While the requirement that a search warrant be in writing is implicit in the Fourth Amendment and its counterpart in the New Jersey Constitution (1947), Art. I. § 7, although not expressly set forth therein, the warrant in the present case
[135 NJSuper Page 479]
complies with that requirement.*fn1 The form of the warrant might have caused a problem had the officers met with a contemporaneous challenge to their authority to search at the motel. It is with respect to such contingencies that possession by the officers of the customary form of warrant at the time of the search is desirable and required by the rules of court requiring service of the warrant on the person whose premises are to be searched. R. 3:5-5. Failure to make the service or leave a copy at the place searched, particularly when not demanded or when the authority to search goes unchallenged, will not, however, invalidate the search if the other prerequisites to a proper search have been met. United States v. McKenzie, supra.
In the specific and unique circumstances of this case we conclude that the search was a lawful one and that none of defendant's Fourth Amendment rights were impaired thereby.
There is not even an intimation that the officer who applied for the warrant was playing fast and loose with the court or desired to obtain a general warrant under the guise of a specific warrant. The police were not guilty of any subterfuge. The police observed the mandate which required them to apply to a judicial officer whose independent judgment stands between the police and the public. [ State v. Daniels, supra at 46 N.J. 437-438]
A proper finding of probable cause was made by a judicial officer on the basis of sworn testimony preserved for later review in trial court and appellate proceedings. The premises
[135 NJSuper Page 480]
to be searched was described and the search did not exceed the bounds thereof. A warrant, in customary form, issued within days thereafter. In State v. Romeo, 43 N.J. 188 (1964), cert. den. 379 U.S. 970, 85 S. Ct. 668, 13 L. Ed. 2d 563 (1965), the court observed:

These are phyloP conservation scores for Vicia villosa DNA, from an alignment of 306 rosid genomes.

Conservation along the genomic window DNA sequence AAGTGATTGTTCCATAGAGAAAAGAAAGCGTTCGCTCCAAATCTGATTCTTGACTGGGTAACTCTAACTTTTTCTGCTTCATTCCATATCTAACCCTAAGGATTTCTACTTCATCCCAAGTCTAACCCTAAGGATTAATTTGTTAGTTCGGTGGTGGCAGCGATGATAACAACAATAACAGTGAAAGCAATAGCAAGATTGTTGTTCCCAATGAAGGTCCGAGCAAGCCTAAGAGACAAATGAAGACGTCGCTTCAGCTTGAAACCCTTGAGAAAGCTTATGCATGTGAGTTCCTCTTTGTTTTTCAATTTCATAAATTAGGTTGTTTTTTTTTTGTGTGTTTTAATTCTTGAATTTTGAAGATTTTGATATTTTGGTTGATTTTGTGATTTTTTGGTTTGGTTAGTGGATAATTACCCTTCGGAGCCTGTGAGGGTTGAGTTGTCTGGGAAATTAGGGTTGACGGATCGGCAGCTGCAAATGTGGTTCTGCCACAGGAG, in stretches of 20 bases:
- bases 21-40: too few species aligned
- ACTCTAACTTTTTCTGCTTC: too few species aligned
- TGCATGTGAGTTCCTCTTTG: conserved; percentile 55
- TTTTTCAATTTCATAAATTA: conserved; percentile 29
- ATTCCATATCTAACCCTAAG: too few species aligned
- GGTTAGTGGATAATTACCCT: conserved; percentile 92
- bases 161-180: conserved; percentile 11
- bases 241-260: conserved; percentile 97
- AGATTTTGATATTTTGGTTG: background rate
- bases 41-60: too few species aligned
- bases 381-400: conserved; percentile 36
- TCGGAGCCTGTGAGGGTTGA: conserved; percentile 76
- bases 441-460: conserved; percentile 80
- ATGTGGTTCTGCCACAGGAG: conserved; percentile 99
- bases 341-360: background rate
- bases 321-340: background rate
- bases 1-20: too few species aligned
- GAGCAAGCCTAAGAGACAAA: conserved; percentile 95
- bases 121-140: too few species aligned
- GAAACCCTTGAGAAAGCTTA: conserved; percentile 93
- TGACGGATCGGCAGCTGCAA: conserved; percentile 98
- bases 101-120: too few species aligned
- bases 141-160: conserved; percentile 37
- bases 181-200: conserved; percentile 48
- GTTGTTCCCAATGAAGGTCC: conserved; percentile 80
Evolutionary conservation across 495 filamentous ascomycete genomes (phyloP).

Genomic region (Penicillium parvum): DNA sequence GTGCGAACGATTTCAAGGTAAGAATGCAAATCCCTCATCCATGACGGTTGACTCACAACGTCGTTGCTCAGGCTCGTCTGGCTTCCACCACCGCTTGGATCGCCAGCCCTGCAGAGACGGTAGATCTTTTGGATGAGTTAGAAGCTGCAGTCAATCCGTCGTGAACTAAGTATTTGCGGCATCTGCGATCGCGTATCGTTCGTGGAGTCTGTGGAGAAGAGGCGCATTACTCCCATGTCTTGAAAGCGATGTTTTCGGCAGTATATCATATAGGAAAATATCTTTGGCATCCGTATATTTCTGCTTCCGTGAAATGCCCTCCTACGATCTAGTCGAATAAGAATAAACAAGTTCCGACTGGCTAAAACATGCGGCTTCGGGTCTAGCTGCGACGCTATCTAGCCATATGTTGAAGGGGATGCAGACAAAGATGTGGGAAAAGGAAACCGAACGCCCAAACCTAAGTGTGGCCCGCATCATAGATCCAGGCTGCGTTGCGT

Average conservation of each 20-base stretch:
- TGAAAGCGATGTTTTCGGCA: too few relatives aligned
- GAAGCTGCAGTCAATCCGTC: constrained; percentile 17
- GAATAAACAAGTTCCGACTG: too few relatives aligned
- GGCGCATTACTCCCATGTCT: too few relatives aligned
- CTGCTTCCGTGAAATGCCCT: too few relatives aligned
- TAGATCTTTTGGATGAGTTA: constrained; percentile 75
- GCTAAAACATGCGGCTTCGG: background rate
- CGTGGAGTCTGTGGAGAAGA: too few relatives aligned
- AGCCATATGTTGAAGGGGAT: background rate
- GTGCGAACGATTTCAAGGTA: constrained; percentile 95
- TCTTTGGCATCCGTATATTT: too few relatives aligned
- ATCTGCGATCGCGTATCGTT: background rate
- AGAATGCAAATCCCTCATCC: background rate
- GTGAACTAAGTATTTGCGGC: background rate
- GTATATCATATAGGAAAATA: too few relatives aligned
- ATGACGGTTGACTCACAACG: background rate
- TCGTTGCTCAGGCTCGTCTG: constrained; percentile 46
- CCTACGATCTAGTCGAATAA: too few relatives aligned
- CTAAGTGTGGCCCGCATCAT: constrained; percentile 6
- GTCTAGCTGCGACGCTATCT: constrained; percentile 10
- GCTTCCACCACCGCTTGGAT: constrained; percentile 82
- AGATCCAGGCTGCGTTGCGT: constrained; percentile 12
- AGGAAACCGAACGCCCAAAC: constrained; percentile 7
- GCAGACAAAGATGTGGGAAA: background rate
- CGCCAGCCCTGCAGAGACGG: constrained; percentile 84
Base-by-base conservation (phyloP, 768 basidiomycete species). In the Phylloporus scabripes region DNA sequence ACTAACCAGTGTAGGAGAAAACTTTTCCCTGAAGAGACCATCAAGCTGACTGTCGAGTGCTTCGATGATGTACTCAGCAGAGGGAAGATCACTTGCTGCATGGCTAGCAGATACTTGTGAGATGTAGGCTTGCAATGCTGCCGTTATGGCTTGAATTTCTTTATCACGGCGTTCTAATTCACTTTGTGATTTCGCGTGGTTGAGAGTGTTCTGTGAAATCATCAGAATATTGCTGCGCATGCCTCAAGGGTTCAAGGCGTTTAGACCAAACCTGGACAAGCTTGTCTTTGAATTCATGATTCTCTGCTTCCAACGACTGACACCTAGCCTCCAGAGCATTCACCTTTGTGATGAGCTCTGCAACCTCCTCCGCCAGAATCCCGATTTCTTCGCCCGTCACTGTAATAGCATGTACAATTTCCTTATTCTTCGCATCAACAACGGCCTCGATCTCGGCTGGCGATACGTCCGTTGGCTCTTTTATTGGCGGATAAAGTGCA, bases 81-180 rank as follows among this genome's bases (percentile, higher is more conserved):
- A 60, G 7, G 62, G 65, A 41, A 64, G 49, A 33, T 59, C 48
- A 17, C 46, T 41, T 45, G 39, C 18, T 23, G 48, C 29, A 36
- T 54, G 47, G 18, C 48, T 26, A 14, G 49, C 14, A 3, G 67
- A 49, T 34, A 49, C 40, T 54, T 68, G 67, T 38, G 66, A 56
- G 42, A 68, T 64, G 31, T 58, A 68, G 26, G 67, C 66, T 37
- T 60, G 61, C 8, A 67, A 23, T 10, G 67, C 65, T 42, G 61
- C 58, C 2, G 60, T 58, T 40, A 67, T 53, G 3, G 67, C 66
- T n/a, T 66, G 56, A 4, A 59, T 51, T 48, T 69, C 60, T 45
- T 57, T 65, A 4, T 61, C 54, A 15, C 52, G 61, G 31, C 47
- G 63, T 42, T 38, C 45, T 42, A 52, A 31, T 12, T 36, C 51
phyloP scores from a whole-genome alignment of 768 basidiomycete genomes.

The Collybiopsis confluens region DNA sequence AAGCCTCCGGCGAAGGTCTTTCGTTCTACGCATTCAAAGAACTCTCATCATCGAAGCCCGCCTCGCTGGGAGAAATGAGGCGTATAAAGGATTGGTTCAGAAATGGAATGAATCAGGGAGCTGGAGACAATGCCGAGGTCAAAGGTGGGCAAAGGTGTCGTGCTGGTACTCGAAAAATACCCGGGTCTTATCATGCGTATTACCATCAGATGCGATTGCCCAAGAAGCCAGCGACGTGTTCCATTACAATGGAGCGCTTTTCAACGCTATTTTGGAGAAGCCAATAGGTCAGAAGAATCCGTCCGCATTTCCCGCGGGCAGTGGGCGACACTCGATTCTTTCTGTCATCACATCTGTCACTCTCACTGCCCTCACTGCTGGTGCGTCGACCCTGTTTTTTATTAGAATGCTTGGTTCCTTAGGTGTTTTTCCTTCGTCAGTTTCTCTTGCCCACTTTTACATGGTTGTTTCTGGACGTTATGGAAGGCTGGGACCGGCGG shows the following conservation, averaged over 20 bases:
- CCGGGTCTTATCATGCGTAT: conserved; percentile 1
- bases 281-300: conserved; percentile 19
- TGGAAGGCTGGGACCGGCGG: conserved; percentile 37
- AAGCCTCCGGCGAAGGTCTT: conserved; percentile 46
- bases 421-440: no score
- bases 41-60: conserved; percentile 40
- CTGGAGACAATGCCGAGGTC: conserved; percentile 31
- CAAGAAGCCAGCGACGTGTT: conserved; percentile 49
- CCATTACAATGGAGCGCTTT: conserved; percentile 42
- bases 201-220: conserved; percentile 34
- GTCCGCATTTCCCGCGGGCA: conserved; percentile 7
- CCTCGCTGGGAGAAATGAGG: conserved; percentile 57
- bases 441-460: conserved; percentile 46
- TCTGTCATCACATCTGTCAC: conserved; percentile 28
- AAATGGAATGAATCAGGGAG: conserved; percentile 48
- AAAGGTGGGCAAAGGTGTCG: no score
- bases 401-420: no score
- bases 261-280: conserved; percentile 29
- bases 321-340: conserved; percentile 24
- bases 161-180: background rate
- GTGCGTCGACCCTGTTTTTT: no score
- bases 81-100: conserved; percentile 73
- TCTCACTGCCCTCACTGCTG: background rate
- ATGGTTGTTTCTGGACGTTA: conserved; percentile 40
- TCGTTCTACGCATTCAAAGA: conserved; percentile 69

The fundamental requirement of the Fourth Amendment is reasonableness. Granting requisite adherence to the basic essentials of that concept assuring proper recognition of the individual liberties sought to be safeguarded thereby, the validity of law enforcement conduct should not be judicially tested by post facto technicalities and formalisms of no vital importance.
Defendant has no just cause for complaint and the motion to suppress the evidence was properly denied.
We do not, however, wish to be understood as condoning the procedure adopted in this case. Departures from normal practice in the issuance of search warrants should be assiduously avoided as productive only of time consuming and costly proceedings thereafter not to mention risk of undermining an otherwise valid conviction. The short amount of time necessary for the judge to have issued a warrant in customary form or to have drafted, even by hand, a basic, bare-bones warrant containing the essentials required by the rules of court would have obviated the later proceedings caused by the failure to take those few minutes. Search warrants must be in writing and every effort should be made to have such warrants conform to the requirements set forth in our rules of court. Laxity in the compliance with these procedures is disapproved.
Defendant's contention that the trial judge who issued the warrant should have disqualified himself, on defendant's request, from determining the motion to suppress is without merit. State v. Smith, 113 N.J. Super. 120 (App. Div. 1971), certif. den. 59 N.J. 293 (1971). We have examined the record together with the presentence report and have concluded that the sentences imposed were not manifestly excessive.